You must understand one thing, beloved: you cannot be a political leader and be a saint at the same time. You may wish to view your particular political leader as a saint, but that is your prerogative. After 48 years in public life, I can assure you that your political leader is not a saint. To achieve political power, a leader must subscribe wholeheartedly to the precepts of the one Machiavelli, and in the world of Machiavelli, power always trumps principle. I am putting it in a genteel manner. If we were to be blunt, we would say that men do anything for power. Power is like gold. It creates a frenzy in men.

A year and some months after winning a very, very close general election in March of 2012, the Leader of the ruling United Democratic Party (UDP) and Prime Minister of Belize, Right Honorable Dean O. Barrow, faced what appeared to him to be a crisis. His margin in the House of Representatives over the Opposition People’s United Party (PUP) was only 17-14, and one of his UDP area representatives, the Hon. Elvin Penner, had gotten himself into a dangerous predicament involving the acquiring of an illegal passport for one “Citizen Kim.” Were Penner forced to resign and a bye-election then cost the UDP his seat, the UDP margin of power would have become only 16-15, absolutely too close for comfort.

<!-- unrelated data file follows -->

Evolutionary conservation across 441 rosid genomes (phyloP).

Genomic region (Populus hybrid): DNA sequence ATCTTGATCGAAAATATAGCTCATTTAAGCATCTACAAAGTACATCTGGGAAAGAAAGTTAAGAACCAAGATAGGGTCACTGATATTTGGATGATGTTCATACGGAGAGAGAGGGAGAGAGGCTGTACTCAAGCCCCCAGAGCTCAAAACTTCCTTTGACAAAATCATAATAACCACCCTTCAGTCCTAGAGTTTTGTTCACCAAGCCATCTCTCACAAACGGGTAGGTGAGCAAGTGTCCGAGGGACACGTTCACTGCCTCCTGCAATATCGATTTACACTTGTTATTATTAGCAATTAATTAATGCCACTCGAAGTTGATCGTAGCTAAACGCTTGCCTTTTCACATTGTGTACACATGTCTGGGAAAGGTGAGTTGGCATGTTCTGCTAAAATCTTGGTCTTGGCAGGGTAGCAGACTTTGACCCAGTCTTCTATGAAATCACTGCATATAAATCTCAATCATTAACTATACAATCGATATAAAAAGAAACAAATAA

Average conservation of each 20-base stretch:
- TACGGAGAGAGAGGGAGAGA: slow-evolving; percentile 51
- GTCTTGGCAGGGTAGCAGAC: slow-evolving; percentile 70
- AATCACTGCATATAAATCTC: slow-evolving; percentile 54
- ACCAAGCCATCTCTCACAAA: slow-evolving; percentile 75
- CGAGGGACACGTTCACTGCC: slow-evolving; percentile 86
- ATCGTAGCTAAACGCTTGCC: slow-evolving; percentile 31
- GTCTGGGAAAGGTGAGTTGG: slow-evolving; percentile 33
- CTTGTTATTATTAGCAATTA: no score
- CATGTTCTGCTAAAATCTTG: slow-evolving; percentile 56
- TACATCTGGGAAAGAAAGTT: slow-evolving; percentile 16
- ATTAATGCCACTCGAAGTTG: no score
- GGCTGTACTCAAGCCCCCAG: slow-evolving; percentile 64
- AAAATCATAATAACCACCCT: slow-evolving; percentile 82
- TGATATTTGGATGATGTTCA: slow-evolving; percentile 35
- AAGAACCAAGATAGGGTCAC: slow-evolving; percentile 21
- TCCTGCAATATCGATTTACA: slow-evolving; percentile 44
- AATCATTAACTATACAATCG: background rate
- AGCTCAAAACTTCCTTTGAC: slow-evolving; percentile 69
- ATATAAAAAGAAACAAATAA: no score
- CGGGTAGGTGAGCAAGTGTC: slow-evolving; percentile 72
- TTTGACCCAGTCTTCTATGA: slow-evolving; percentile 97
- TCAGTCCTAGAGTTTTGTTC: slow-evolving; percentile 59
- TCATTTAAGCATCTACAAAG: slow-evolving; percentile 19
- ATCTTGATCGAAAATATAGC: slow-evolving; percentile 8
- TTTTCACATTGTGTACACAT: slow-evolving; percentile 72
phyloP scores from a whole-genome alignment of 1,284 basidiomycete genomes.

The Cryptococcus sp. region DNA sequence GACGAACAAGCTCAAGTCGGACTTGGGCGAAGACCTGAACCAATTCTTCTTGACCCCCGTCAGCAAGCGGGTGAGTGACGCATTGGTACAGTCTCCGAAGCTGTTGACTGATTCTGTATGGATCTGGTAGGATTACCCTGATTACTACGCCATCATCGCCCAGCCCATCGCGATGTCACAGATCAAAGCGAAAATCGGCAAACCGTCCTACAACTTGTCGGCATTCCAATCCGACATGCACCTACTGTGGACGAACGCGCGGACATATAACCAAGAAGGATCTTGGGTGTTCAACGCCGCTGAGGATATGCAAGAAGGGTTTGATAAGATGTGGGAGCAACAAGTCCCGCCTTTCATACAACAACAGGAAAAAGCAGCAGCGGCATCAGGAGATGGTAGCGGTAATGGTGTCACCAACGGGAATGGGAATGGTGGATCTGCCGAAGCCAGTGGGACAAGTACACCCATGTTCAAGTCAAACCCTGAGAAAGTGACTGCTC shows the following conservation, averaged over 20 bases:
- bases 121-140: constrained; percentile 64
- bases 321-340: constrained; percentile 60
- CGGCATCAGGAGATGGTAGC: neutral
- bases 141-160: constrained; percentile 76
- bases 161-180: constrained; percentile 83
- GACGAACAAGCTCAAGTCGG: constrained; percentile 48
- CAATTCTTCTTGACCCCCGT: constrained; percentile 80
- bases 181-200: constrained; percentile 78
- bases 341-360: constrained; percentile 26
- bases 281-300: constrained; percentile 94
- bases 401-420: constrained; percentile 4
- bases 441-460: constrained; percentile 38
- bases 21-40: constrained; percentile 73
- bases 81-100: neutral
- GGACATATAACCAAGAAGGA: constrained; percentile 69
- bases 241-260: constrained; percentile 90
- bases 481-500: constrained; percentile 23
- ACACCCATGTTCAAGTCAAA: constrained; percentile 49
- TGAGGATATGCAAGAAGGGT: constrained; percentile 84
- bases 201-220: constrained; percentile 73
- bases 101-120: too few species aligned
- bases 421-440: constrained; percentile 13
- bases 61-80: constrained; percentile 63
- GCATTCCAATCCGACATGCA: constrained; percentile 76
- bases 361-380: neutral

I submit to you that Mr. Barrow then decided to be “strong for the party.” The problem is that in being strong for the party, it appears that Mr. Barrow, directly or indirectly, interfered with the administration of justice in Belize. The implications of that interference constitute what is referred to as “precedent”: it is the thin edge of the wedge.

Personally, I do not see any Thomas a-Becket or Thomas More on the UDP landscape. In fact, I think I see high ranking churchmen who are falling over themselves in order to curry favor with the Prime Minister. As a result of the landscape I see, I wonder about the public and constitutional morality we may have lost in our transition from colonialism to independence.